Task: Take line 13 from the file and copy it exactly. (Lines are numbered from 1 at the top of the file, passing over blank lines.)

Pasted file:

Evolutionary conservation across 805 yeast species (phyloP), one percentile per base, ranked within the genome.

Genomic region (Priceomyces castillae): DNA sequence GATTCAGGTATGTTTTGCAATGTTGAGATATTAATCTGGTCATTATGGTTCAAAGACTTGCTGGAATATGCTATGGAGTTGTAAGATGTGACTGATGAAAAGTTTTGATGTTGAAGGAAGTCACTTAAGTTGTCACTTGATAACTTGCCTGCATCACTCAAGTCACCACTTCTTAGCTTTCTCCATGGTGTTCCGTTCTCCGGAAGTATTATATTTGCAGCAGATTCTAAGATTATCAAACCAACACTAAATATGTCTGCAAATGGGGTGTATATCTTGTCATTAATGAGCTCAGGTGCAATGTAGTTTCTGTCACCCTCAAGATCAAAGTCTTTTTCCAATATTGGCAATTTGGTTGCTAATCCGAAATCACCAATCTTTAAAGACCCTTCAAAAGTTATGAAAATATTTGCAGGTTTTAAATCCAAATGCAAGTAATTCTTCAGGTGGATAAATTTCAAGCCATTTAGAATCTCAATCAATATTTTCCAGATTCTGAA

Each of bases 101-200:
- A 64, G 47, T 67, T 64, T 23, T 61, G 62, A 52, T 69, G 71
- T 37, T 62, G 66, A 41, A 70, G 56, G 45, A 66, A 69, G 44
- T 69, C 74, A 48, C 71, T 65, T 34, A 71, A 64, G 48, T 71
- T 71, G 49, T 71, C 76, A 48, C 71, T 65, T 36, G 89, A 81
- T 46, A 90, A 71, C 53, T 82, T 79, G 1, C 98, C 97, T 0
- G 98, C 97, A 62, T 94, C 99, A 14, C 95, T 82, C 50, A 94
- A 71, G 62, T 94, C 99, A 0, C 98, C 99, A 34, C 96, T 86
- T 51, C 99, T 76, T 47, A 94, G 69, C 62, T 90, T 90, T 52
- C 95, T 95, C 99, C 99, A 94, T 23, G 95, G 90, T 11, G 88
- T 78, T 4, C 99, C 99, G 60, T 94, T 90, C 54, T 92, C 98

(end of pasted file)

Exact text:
- T 78, T 4, C 99, C 99, G 60, T 94, T 90, C 54, T 92, C 98